I went for a run in the woods during the Saturday afternoon free time on the retreat. As I ran on the path down a big hill, I had this incredible feeling of innocence and childhood. With sunlight bursting through the trees and pouring over my head, I imagined a little girl running down a grassy hill into a field of wildflowers with her arms wide open to scoop up color. I laughed and felt like I could fly, I was so light and happy. And suddenly, I realized. Breakthrough. I let go of the chains I’d been set free from long ago– as I ran, I felt heavy weights falling off of my ankles and hands and my heart. I found myself running, wide open and free into pure JOY. Since that weekend, I have felt a sense of freedom I’ve never before experienced in my life– relishing in the fact that GOD has made me clean. There is nothing too dirty or shameful I could do that He would choose not to forgive if I asked in earnest for His forgiveness. Once He has washed me clean, I no longer have to sit and wallow in shame that I am dirty, unclean, or defined by my past. And there is nothing I can do to make myself worthy enough. I need Him to make me holy and pure.

    I am learning more and more this important truth about my identity:

    EVERYTHING I am flows out of the Truth of who He is.

    Photo credit: Annie Spratt

    The Truth:

    As I was on that retreat weekend, I remembered a strange phrase from the psalms… and I couldn’t get it off my mind for days. “Cleanse me with hyssop.” This was David’s cry in Psalm 51 to be cleansed not just physically, but spiritually after he was found out in his affair with Bathsheba. I know that feeling–wanting to feel like your insides are clean and pure and no longer charred by sin and darkness. I read that hyssop is an herb from the Middle East similar to mint, used for cleansing, medicinal and flavoring purposes (it resembles lavender in photos I’ve found). It was used throughout the old testament related to sacrifices, used as a paint brush to place blood over the door frames in Exodus 12, and in David’s heart-wrenching cry of wanting to be purified. The good news is that Christ became our sacrifice so that we COULD be called pure, worthy, and clean– so much better than any outer cleaning we could try to give ourselves. Our hearts are able to be new each day, and through Him we are called a NEW CREATION. I am praying that by remembering who God is, what He is able to do, and the new identities we can have in Him, you will be able to join me in walking in this status of being redeemed and set free from the past. I used Psalm 51, Psalm 103, 2 Corinthians 5, and Galatians 5 to walk through this exercise:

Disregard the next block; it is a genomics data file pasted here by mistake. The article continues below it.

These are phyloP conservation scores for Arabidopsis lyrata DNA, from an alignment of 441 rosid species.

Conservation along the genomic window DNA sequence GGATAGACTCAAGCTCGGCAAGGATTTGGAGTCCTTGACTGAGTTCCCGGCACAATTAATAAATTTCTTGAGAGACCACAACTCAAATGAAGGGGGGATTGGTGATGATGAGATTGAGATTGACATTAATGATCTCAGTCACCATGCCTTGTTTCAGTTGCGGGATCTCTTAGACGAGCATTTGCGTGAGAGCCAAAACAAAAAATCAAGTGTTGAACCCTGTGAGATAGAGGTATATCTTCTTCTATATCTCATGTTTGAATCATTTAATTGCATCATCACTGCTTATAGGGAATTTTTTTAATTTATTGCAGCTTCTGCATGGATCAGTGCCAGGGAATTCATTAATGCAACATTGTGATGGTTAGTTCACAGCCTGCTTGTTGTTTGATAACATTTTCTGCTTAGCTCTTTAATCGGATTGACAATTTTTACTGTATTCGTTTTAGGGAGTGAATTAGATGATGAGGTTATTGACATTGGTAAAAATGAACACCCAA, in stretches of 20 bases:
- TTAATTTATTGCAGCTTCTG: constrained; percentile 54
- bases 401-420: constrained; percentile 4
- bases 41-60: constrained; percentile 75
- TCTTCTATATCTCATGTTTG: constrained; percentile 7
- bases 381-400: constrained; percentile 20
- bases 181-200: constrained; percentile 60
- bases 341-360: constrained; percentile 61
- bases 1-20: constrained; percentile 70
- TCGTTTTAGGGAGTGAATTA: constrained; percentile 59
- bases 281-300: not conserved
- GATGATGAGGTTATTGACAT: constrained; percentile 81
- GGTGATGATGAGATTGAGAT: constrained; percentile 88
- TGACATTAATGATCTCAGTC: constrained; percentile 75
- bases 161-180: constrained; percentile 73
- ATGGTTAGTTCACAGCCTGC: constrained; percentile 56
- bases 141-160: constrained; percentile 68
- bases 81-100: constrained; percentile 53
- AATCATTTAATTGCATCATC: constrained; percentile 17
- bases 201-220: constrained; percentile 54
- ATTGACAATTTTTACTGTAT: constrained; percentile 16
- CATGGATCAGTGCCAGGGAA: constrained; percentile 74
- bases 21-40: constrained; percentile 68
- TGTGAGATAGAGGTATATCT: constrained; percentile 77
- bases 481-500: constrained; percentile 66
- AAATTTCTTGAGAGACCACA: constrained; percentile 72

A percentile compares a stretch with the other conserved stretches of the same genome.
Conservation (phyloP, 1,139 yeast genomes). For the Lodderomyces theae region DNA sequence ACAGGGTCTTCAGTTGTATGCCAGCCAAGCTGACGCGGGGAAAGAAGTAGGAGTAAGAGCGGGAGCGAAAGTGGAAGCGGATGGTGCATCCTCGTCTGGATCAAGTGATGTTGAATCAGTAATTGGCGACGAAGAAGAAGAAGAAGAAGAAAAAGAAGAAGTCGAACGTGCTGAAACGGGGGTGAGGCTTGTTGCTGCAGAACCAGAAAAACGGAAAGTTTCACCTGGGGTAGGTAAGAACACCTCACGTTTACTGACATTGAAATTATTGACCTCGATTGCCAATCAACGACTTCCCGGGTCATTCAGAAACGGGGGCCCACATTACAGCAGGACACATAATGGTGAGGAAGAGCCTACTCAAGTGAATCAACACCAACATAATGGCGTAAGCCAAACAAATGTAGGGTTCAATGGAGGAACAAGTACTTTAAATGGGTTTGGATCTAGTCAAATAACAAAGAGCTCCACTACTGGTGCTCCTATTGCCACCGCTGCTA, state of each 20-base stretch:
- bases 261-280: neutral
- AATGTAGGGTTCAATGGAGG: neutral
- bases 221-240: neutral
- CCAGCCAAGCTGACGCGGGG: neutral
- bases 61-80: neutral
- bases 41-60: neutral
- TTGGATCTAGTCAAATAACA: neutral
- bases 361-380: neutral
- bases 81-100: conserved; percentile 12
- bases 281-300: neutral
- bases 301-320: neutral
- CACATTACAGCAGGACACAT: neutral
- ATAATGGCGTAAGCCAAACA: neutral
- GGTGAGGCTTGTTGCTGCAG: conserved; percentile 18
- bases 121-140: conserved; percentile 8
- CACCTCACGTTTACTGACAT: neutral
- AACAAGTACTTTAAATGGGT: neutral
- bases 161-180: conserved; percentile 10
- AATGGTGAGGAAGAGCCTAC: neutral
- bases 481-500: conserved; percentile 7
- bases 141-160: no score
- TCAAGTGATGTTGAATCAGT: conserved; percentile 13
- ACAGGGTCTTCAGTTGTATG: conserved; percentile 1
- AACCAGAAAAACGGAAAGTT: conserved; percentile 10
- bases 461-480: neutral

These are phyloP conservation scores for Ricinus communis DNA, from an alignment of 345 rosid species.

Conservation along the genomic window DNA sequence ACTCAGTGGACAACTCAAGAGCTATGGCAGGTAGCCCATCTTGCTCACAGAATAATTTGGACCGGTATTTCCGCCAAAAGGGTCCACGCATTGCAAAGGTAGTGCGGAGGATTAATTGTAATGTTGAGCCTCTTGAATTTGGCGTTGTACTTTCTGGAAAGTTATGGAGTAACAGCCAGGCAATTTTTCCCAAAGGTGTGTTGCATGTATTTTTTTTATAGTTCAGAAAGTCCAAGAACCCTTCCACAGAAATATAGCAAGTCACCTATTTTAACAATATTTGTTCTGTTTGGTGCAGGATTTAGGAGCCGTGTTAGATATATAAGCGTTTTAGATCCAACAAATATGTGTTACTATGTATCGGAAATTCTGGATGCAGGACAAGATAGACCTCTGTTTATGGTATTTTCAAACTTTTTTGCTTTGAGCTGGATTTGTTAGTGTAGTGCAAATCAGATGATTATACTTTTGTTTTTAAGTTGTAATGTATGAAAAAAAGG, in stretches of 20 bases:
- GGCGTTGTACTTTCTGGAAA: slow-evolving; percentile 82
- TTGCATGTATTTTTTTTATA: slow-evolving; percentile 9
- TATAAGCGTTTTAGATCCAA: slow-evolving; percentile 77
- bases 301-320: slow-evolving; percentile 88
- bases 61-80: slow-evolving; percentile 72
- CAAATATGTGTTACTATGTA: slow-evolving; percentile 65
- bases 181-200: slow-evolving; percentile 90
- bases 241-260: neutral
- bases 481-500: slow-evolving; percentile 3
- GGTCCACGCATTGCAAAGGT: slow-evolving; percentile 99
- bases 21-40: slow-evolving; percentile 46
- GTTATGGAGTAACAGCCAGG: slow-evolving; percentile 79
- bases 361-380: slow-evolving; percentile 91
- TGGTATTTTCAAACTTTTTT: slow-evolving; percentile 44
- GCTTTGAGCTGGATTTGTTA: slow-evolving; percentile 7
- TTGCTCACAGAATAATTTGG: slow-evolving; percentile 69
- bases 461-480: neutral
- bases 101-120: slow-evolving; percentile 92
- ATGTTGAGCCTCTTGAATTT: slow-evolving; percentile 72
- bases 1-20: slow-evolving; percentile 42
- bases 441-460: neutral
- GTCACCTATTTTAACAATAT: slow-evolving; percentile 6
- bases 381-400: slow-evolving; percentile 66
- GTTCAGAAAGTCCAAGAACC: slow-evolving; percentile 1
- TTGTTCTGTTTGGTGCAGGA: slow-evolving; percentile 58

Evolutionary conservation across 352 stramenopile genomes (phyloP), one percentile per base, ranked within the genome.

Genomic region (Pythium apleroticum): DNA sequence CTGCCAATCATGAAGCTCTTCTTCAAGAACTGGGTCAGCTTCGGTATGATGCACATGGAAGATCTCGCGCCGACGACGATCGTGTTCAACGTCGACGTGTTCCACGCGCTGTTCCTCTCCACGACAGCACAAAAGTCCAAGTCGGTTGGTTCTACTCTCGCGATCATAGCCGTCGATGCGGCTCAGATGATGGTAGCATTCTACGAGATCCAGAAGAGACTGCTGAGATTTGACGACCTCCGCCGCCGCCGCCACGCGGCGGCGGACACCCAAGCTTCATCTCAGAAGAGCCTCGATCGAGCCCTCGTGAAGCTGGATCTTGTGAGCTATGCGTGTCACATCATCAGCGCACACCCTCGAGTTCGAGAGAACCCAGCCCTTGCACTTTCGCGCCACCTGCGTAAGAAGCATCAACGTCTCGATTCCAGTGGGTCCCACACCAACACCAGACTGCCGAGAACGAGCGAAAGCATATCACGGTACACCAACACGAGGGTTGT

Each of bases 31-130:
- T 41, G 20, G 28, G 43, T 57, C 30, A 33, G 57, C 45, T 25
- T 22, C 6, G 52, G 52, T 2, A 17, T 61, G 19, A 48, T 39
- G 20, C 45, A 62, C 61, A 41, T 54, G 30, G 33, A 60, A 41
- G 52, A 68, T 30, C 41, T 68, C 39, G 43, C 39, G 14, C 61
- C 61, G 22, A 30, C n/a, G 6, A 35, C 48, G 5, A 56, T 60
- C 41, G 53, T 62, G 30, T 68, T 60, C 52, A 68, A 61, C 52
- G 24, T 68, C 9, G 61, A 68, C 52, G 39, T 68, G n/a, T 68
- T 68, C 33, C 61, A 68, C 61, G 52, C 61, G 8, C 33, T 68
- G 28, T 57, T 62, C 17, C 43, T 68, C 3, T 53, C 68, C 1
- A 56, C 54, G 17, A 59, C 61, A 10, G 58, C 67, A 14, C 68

Because God is… (fill in adjectives that describe the character of God):

    • Steadfast in mercy
    • Abundantly loving (unfailing in His love)
    • Holy
    • Gracious
    • Slow to anger
    • Compassionate
    • Perfect
    • Forgiving

    “Have mercy on me, O God, according to your unfailing love; according to your great compassion blot out my transgressions.” -Psalm 51:1

     

    HE has the power to… (verbs listed with God’s actions for us/over us):

    • Deliver me from bloodguiltiness
    • Wash me thoroughly
    • Cleanse me/create in me a clean heart
    • Forgive all of my sins
    • Heal all my diseases
    • Redeem my life from the pit
    • Crown me with steadfast love and mercy
    • Satisfy me with good
    • Renew my life
    • Work righteousness and justice for the oppressed
    • Remove our transgressions (sins) from us, as far as the east is from the west
    • Reconcile us to Himself, through Christ

    “Cleanse me with hyssop, and I will be clean; wash me, and I will be whiter than snow….Create in me a pure heart, O God, and renew a steadfast spirit within me.” -Psalm 51:7, 10

     

    So, He calls us… (new identities we can claim for ourselves):

    • Clean
    • Whiter than snow
    • Pure
    • Redeemed
    • Reconciled
    • Ambassadors for Christ
    • The righteousness of God
    • A new creation
    • Set free

    “For as high as the heavens are above the earth, so great is his love for those who fear him; as far as the east is from the west, so far has he removed our transgressions from us.” -Psalm 103:11-12

    “Therefore, if anyone is in Christ, the new creation has come: the old has gone, the new is here! God made him who had no sin to be sin for us, so that in him we might become the righteousness of God.” -2 Corinthians 5:17, 21

    To dig in further: read Psalm 25, Isaiah 43, Isaiah 44, Colossians 2:13-14, 1 John 1:9

    Friend, no matter what you struggle with that makes you feel dirty or unclean (whether it is in your past or a present wrestling), my prayer for you today is that you could KNOW beyond a shadow of a doubt that in Him, you are a new creation. He is abounding in love and is able to cleanse you thoroughly. He calls you pure, redeemed, reconciled, and has set you free. Now, let’s spend some time scooping up those wildflowers of color and life, knowing that we are free indeed. Here is a prayer you can come back to when you are wrestling with shame:

    __________________________________